New trends in healthy meals for kids

Trend Observation: Meatless at School

One New York elementary school has made the change to an all-vegetarian school lunch menu. P.S. 244 in Flushing, the Active Learning Elementary School, which opened in 2008, gradually started offering vegetarian meals more and more days a week, reducing the days per week they served traditional cafeteria food like chicken nuggets.

The public school’s all-vegetarian cafeteria is the first in New York City to nix meat and believed to be one of the first public schools in the nation to serve only vegetarian fare.

We know that when students eat a healthy diet, they’re able to focus better. Their immune systems are stronger, so they’re sick less, and then they’re in school more and they’re able to focus and concentrate better, and therefore learn better. There’s research about that.” – Amie Hamlin, the executive director of New York Coalition for Healthy School Food, to NBC

Across the board

We have seen a more concentrated effort to address the issue of childhood obesity. More media networks have made changes to marketing materials to increase healthy and more local initiatives are highlighting parental responsibility for fostering unhealthy. At schools, we’ve seen more examples of school systems incorporate healthier, and parents are certainly looking for healthier food options for their kids.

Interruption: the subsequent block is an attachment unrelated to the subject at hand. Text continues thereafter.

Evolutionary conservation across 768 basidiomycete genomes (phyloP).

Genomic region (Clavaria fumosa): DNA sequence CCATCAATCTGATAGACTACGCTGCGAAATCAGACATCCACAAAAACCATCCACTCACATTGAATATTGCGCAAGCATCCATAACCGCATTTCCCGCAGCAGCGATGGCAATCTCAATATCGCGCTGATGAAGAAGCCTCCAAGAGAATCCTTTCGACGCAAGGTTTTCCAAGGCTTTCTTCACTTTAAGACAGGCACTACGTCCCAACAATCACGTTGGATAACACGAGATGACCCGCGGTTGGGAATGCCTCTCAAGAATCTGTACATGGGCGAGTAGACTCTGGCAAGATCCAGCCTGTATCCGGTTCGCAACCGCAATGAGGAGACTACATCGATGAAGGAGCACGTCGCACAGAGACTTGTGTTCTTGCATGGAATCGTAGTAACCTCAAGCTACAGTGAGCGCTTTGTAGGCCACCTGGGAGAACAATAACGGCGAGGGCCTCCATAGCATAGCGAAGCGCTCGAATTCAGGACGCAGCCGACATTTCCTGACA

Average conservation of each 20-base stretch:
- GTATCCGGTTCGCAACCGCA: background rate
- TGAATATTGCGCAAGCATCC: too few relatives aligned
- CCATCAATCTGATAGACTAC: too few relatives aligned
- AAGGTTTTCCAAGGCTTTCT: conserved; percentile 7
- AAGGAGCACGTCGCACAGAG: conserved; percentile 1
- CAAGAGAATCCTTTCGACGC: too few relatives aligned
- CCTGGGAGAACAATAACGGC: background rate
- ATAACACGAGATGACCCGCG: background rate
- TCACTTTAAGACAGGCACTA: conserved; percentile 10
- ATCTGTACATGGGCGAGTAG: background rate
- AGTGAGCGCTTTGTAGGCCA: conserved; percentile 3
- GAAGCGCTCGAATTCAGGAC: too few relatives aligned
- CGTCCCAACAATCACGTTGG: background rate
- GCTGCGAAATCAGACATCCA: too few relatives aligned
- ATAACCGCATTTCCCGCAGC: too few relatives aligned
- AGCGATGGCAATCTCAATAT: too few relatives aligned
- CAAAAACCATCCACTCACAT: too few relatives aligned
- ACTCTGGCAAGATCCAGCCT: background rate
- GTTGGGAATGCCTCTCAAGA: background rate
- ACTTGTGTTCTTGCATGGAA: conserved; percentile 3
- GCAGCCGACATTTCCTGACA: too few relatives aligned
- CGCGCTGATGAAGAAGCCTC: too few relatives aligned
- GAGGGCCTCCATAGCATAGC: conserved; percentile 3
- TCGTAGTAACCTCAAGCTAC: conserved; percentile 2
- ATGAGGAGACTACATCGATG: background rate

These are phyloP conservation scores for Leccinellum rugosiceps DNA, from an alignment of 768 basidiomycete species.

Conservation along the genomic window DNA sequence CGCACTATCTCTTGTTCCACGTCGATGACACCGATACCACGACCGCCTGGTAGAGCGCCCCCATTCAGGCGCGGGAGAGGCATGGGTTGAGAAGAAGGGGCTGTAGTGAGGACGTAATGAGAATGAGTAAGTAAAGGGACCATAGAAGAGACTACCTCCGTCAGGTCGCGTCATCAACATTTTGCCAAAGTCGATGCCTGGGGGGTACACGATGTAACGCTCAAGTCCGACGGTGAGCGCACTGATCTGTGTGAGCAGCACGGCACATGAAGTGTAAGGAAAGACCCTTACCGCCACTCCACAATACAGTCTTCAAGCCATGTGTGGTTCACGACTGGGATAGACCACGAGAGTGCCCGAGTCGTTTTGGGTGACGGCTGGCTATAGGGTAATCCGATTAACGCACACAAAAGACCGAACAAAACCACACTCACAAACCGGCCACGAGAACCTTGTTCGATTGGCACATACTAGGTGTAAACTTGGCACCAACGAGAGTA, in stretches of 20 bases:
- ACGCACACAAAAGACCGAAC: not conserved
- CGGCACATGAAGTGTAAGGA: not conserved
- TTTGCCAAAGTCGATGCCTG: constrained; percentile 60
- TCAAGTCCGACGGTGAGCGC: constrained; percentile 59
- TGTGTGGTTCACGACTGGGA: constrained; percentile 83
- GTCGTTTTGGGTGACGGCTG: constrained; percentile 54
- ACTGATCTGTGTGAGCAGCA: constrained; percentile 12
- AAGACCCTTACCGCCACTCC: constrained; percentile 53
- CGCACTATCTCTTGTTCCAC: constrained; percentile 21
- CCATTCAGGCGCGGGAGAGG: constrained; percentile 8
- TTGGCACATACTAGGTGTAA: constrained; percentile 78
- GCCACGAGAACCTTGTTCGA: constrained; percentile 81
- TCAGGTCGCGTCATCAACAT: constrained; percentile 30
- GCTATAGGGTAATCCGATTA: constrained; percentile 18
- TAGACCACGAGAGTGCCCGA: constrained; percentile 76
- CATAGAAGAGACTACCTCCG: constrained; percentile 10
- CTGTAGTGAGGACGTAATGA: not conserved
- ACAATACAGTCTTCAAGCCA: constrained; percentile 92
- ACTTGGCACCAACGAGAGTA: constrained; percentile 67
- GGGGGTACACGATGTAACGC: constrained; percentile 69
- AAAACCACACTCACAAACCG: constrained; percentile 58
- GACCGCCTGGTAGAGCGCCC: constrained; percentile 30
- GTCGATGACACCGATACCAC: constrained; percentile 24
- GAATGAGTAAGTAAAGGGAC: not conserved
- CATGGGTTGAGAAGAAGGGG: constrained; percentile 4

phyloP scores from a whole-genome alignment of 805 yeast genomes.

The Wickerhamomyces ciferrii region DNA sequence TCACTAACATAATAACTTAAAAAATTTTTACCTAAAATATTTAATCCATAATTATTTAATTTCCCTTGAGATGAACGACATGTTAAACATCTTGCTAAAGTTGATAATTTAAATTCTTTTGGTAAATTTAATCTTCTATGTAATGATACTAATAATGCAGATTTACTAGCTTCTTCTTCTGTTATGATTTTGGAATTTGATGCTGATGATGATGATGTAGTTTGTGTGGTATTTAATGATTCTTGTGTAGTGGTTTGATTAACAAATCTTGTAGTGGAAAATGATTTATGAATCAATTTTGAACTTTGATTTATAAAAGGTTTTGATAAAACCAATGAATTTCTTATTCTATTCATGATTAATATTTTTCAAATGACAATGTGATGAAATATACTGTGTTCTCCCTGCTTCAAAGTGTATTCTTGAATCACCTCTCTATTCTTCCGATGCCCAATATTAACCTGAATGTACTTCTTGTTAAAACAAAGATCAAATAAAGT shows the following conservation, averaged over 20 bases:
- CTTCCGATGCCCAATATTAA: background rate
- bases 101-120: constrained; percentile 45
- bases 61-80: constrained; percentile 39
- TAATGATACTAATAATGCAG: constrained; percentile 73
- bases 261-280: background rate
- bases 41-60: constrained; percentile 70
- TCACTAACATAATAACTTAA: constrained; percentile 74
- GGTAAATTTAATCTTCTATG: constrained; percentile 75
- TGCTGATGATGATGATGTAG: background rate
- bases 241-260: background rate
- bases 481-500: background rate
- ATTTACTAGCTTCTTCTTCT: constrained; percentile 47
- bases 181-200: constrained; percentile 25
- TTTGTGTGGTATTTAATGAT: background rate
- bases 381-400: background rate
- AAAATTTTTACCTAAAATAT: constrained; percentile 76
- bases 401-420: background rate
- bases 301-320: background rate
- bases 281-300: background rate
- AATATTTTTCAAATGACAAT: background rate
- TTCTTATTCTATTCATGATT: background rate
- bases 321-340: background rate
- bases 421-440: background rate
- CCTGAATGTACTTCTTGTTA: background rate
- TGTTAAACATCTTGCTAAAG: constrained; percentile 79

According to Mintel’s Parents’ Attitudes Toward Kids’ and Teens’ Snacking US February 2013 report, 88% of parents said that any health attribute is important when choosing a snack, the most common response.

It’s possible that we will see more meat-free options as meat prices continue to rise and the more opportunities consumers have to be exposed to these choices–and at a younger age–the more accepting they are likely to be of these alternatives.

For a deep and complete analysis of the current situation with children and health eating in the US, Mintel published the following market research: Parents’ Attitudes Toward Kids’ and Teens’ Snacking US

This is an observation from our Inspire trend Non-Standard Society which looks at groups outside the mainstream and their growing influence. For the latest trends and observations on Inspire, click here.